LBSC 645 discussion

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Coretta Scott King Award

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message 1: by Amanda (new)

Amanda | 16 comments Mod
Do you know what you will read? I plan to read The Rock and The River by Kekla Magoon.


message 2: by Edie (new)

Edie | 11 comments and if you like it I have her latest book Camo girl, I would love your opinion.
Edie


message 3: by Amanda (new)

Amanda | 16 comments Mod
I did just read My People by Langston Hughes and Charles Smith, which was wonderful!


message 4: by Katie (new)

Katie | 4 comments I started reading One Crazy Summer by Rita Williams-Garcia. It is also a National Book Award finalist and I really like it so far. It is hard to read about the way the mother of the young protagonist treats her and her sisters. It breaks my heart.


message 5: by Courtney (new)

Courtney | 6 comments I just picked up Ninth Ward by Jewell Parker Rhodes. I was drawn to this book mainly because of my fascination with the culture of New Orleans. Can't wait to start reading...right after I finish Mockingjay....so close!


message 6: by Edie (new)

Edie | 11 comments Katie wrote: "I started reading One Crazy Summer by Rita Williams-Garcia. It is also a National Book Award finalist and I really like it so far. It is hard to read about the way the mother of the young protagon..."

I love the voice of the main character, she stays with you long after you've finished the book.


message 7: by Jess (new)

Jess (jesslady) | 4 comments I'm currently reading Elijah Buxton by Christopher Paul Curtis.


message 8: by Courtney (new)

Courtney | 6 comments Hi everyone! I missed the class on Coretta Scott King, and we ran out of time to talk about our books this last Tuesday, so I thought this might be a good way to let at least some of the class know about the book I read (which I highly recommend). See notes on it below:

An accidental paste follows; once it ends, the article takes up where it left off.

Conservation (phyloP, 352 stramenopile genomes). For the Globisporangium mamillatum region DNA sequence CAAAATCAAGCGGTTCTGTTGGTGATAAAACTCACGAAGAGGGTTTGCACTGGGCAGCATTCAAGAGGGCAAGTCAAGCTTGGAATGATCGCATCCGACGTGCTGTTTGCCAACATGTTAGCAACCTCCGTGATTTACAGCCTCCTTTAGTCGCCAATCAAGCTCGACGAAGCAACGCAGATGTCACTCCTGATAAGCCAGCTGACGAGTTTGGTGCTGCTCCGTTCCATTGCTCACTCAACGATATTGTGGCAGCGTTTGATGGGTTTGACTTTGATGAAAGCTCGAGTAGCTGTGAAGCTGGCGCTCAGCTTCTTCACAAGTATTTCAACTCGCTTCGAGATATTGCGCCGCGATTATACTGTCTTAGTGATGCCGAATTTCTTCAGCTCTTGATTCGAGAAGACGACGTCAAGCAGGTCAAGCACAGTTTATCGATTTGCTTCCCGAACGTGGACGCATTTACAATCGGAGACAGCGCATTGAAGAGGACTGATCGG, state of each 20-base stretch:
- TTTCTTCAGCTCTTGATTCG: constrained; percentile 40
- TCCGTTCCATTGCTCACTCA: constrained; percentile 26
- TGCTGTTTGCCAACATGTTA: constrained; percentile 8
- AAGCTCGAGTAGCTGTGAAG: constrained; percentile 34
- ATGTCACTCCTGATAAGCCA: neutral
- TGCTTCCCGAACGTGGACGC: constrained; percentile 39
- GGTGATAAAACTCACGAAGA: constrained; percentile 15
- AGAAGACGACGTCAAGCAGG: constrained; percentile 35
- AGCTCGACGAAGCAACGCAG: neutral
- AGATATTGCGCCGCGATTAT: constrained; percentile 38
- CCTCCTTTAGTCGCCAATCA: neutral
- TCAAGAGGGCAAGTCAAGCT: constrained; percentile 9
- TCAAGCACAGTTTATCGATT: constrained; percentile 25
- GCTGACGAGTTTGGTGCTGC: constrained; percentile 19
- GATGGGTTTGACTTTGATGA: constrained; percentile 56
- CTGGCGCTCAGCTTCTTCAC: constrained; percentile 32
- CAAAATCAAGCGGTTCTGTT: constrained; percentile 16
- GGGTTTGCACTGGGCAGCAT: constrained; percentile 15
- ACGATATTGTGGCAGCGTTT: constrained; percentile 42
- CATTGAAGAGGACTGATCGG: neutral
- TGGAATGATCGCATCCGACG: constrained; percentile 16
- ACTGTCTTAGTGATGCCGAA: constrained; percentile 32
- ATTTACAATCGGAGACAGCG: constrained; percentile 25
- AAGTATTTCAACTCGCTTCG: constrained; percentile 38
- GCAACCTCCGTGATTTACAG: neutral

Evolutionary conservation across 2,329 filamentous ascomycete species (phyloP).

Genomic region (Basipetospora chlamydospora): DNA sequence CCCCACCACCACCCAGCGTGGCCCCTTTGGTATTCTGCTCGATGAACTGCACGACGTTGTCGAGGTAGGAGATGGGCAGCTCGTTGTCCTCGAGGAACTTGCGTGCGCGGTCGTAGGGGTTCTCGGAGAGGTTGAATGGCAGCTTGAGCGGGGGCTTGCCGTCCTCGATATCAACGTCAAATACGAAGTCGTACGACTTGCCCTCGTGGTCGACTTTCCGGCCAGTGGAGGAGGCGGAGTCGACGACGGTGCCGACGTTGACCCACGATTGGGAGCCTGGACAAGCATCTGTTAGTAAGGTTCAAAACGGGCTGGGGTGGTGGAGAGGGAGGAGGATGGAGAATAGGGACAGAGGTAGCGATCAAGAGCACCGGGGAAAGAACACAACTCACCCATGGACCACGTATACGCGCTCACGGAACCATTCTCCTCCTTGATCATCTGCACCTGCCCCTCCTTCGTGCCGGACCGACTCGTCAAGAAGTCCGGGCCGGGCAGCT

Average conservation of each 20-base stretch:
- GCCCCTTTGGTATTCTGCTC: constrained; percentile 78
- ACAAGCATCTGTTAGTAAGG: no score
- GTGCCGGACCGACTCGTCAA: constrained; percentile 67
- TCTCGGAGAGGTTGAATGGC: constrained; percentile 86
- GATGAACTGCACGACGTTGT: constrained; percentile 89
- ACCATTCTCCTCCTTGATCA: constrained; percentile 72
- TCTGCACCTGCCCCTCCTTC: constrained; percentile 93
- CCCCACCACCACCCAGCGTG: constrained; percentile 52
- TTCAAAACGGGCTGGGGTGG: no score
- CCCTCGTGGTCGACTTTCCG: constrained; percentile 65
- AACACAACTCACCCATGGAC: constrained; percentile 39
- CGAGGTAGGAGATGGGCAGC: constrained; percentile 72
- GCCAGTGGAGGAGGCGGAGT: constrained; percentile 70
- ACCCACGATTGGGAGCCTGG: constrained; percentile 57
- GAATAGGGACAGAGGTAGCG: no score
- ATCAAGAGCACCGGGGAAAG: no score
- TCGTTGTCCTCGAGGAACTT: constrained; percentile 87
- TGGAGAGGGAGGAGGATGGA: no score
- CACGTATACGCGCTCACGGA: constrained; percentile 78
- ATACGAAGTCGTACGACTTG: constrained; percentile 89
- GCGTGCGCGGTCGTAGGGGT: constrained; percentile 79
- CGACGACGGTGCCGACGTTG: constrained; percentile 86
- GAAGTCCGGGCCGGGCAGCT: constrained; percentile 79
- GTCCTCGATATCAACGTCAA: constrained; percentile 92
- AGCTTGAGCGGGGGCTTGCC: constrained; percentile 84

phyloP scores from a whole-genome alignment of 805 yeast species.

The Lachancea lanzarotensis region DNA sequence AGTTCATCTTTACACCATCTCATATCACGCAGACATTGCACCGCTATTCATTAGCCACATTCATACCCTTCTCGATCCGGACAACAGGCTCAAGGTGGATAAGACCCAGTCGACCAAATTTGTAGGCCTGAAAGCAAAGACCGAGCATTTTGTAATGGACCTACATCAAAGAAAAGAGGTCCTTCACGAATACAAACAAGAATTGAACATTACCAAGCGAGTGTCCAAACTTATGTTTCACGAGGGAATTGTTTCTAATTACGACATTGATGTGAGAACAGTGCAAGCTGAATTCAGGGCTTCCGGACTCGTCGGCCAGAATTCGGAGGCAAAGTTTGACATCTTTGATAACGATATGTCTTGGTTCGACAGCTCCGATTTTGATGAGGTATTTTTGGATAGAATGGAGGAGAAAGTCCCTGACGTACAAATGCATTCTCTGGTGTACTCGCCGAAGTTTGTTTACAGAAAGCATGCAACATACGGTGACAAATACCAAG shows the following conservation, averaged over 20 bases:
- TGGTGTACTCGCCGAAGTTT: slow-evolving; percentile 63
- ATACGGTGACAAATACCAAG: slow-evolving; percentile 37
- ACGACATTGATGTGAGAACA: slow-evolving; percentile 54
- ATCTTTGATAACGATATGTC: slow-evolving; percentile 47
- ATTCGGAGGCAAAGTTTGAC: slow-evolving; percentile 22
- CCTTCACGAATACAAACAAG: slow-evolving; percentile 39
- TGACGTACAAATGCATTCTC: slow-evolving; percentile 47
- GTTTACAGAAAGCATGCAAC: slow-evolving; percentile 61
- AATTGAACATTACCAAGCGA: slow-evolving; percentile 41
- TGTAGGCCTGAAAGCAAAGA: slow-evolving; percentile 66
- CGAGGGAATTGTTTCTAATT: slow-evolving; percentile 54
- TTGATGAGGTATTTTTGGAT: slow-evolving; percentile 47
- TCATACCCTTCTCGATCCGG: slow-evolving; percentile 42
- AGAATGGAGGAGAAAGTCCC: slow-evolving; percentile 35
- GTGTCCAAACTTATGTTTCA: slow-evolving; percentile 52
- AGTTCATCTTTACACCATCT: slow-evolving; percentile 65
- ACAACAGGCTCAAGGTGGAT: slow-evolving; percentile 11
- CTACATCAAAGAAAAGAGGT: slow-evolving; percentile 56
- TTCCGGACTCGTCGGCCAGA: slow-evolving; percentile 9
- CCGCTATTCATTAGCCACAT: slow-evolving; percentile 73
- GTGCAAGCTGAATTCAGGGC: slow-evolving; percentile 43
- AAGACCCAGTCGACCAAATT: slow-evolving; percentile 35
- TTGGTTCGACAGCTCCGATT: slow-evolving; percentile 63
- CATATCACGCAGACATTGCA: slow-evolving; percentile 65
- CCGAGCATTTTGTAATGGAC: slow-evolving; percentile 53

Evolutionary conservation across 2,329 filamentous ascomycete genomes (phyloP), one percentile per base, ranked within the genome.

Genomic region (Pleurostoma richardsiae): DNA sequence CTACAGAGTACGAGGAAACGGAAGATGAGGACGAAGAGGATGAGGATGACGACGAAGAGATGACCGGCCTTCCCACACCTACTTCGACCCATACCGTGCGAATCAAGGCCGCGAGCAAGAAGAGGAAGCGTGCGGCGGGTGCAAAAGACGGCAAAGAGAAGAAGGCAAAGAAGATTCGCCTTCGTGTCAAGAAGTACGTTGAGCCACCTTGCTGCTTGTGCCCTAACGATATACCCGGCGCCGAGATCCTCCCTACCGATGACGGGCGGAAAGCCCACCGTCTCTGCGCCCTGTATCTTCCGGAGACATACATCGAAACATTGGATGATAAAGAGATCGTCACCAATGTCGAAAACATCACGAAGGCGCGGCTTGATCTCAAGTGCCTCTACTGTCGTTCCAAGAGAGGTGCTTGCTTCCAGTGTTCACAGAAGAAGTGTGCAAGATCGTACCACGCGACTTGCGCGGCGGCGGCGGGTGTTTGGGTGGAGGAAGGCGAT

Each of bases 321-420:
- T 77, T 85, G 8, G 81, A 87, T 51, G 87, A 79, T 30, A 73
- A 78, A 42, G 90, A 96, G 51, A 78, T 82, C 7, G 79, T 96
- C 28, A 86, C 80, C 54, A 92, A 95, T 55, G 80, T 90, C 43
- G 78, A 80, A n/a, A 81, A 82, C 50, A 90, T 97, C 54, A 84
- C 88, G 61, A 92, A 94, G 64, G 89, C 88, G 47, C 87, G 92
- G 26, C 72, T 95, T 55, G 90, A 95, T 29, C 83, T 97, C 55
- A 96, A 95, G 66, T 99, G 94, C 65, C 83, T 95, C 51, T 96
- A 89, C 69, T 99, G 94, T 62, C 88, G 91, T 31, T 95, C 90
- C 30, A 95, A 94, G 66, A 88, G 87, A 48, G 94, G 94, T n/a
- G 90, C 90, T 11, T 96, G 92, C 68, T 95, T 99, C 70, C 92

Ninth Ward by Jewell Parker Rhodes
A social and historical treatment of the Ninth Ward neighborhood of New Orleans, LA during Hurricane Katrina in 2005. It portrays the experiences and ultimate survival of a 12 year old African American female leading up to and during the storm.

• The timeline of hurricane really drives the plot structure, with the hurricane and flooding acting as the climax. This is somewhat unique because most readers will have some preconceived notion about the storm because it is so recent, but Jewell Parker Rhodes does a great job of relaying how the hurricane would be experienced through a twelve-year-old’s eyes.
- Motivates readers to develop their own attitudes and behaviors as well as comprehend their personal duty and responsibility as citizens in pluralistic society. It is an inspirational work that depicts how belief in oneself and a positive attitude can help a person achieve the unthinkable in a perceptibly impossible situation


message 9: by Edie (new)

Edie | 11 comments thanks so much for sharing this Courtney, it is a book we should all know abou.


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